Search found 270 matches

by Eugo
Mon Aug 29, 2016 11:29 am UTC
Forum: Language/Linguistics
Topic: Words you think English should have or bring back.
Replies: 642
Views: 102210

Re: Words you think English should have or bring back.

But that doesn't make any sense. The correct form is irregular. They should have used "snuck". It is irregular only because it is not regulated. Which is why I propose more rules, to cover the cases previously classified as exceptions. Once they are all included, there will be no exceptio...
by Eugo
Sat Aug 27, 2016 6:49 am UTC
Forum: Language/Linguistics
Topic: Words you think English should have or bring back.
Replies: 642
Views: 102210

Re: Words you think English should have or bring back.

Mega85 wrote:Another verb I've seen becoming irregular for some is "drag". I've heard people say "drug" for the past tense of "drag".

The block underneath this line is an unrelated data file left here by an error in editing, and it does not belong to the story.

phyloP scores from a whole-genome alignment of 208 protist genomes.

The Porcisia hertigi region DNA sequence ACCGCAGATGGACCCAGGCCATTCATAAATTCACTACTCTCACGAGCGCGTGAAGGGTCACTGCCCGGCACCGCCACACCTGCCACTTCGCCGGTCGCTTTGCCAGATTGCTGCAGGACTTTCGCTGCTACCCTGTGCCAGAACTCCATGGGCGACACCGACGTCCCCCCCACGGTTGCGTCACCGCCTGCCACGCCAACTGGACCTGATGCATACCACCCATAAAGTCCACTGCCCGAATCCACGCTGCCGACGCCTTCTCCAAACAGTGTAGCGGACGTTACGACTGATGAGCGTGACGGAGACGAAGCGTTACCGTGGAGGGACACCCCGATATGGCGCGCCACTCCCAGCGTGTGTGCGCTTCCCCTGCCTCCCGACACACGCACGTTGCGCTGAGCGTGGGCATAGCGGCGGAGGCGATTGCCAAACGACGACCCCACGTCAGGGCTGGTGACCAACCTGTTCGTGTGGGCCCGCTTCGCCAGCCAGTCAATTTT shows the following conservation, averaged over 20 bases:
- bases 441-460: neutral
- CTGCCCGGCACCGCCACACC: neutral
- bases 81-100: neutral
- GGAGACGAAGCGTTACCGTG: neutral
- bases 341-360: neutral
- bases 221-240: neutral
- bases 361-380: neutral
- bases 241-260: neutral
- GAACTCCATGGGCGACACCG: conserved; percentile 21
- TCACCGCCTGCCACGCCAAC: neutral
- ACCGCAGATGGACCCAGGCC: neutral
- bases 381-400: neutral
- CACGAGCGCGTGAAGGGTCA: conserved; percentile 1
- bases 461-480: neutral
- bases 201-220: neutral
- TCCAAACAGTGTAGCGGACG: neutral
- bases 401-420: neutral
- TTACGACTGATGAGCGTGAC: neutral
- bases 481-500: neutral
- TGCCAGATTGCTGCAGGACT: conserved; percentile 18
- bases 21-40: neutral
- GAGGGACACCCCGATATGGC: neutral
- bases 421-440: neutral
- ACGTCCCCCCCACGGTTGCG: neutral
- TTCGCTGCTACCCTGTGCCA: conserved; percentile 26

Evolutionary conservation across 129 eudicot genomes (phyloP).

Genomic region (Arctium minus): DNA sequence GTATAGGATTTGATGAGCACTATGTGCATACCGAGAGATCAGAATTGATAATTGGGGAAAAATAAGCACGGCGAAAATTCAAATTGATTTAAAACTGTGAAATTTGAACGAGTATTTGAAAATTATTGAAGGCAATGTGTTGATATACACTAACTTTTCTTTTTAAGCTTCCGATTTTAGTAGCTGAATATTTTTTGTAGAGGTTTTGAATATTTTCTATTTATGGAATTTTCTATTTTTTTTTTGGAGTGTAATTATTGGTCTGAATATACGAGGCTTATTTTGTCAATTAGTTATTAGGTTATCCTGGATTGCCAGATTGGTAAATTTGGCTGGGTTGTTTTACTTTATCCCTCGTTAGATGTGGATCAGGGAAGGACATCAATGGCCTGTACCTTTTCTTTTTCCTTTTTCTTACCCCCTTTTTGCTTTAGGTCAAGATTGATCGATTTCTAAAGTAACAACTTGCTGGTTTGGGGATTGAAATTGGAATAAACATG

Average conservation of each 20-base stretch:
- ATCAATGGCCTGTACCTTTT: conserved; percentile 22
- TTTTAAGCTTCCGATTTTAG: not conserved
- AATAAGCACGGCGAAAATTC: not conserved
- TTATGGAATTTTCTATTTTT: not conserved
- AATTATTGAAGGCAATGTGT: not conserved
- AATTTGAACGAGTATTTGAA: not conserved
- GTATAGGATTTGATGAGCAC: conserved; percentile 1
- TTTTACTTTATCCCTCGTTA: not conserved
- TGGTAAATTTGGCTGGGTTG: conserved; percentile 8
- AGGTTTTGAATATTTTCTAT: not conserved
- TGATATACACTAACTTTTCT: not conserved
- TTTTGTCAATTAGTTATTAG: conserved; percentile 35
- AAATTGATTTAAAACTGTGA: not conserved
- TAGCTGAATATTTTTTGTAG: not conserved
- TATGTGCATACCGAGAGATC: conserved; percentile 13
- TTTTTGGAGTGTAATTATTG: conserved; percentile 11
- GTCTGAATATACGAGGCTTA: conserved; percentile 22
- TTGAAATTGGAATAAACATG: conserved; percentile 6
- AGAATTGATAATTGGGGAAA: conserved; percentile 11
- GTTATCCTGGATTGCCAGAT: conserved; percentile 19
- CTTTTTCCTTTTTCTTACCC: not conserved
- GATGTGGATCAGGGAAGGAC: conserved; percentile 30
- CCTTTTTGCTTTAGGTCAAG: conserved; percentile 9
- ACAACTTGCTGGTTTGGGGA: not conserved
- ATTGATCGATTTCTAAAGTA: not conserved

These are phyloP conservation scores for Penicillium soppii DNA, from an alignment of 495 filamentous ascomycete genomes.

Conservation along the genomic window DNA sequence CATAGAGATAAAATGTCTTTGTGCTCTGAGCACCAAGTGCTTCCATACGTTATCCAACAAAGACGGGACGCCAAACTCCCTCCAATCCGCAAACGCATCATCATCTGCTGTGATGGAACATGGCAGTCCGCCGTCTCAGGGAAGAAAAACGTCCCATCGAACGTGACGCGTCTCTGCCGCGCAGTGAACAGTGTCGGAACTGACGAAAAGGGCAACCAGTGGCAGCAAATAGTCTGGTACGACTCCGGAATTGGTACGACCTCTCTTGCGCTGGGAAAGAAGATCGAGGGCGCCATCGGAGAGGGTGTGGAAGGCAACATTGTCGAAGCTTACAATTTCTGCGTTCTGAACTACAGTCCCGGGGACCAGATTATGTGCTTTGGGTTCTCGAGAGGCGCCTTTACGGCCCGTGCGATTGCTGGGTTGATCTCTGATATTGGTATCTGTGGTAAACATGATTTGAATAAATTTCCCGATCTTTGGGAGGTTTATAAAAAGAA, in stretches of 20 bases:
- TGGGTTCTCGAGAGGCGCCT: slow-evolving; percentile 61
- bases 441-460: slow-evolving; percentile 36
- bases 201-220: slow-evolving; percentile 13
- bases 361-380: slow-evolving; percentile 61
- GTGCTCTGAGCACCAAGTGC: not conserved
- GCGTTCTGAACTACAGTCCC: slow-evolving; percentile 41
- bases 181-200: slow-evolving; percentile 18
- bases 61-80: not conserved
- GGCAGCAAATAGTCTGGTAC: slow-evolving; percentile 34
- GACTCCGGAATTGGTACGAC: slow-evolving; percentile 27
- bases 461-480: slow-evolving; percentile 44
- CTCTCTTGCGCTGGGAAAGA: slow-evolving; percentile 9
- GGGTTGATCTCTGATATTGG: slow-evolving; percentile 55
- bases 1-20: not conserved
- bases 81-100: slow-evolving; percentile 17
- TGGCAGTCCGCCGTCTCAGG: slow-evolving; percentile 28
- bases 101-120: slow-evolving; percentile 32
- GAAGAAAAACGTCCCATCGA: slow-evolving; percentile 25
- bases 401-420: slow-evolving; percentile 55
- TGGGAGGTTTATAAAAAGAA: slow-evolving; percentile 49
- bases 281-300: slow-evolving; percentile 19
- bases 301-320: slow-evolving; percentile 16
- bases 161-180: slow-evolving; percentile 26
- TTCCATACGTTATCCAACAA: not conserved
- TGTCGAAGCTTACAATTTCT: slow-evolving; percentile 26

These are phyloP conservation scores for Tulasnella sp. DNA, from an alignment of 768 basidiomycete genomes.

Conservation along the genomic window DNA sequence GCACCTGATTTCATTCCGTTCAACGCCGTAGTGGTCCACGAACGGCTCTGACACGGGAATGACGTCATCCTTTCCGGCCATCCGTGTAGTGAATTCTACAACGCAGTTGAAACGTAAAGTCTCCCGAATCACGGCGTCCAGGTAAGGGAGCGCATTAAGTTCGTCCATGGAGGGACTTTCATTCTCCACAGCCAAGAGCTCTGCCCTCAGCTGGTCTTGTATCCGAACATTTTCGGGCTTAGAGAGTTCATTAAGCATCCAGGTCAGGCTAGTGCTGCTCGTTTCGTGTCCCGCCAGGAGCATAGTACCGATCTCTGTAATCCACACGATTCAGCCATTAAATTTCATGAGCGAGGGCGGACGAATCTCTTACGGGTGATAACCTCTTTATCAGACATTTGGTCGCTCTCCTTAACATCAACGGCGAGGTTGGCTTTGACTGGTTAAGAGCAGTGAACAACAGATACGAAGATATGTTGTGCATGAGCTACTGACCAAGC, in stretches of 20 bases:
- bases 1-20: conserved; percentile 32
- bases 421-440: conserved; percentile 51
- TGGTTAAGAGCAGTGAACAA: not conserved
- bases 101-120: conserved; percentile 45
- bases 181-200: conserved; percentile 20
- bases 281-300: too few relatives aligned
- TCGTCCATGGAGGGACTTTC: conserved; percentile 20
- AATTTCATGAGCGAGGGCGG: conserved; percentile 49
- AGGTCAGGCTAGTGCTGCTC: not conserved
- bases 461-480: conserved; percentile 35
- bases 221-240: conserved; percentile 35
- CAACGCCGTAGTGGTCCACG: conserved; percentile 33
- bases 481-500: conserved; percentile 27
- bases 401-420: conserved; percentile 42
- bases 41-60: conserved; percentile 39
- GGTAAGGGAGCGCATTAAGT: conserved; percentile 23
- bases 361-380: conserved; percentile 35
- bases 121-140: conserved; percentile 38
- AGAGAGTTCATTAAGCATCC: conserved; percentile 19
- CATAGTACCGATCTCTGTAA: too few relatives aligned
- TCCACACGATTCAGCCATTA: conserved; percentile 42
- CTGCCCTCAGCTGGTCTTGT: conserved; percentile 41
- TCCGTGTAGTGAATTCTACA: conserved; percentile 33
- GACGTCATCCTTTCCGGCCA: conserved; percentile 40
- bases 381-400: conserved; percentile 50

Actually, there should be no exceptions. We just need more rules.
by Eugo
Thu Apr 30, 2015 7:36 pm UTC
Forum: Language/Linguistics
Topic: Words that you are sure exist, but can't find
Replies: 225
Views: 71425

Re: Words that you are sure exist, but can't find

Datum isn't really used because data is a mass noun now rather than a plural form except in formal writing and a few pretentious people's speech. I don't really understand why cartographers use datum that way though, it is a mystery. I do see nape occasionally. Specifically it's the base of the bac...
by Eugo
Sat Apr 25, 2015 9:19 pm UTC
Forum: Language/Linguistics
Topic: Words that you are sure exist, but can't find
Replies: 225
Views: 71425

Re: Words that you are sure exist, but can't find

I have an opposite problem - about words I'm sure exist (as in "found them in the dictionary") but can't remember seeing them in actual use. Here's a few. Singular of data. Data is plural; datum would be singular (or I've learned different Latin). But in places where I'd expect datum to ap...
by Eugo
Tue Sep 03, 2013 7:02 am UTC
Forum: Language/Linguistics
Topic: Words of buffalo type
Replies: 19
Views: 6175

Re: Words of buffalo type

I'll put a mine to mine this mine of mine, where I mine the ore.
by Eugo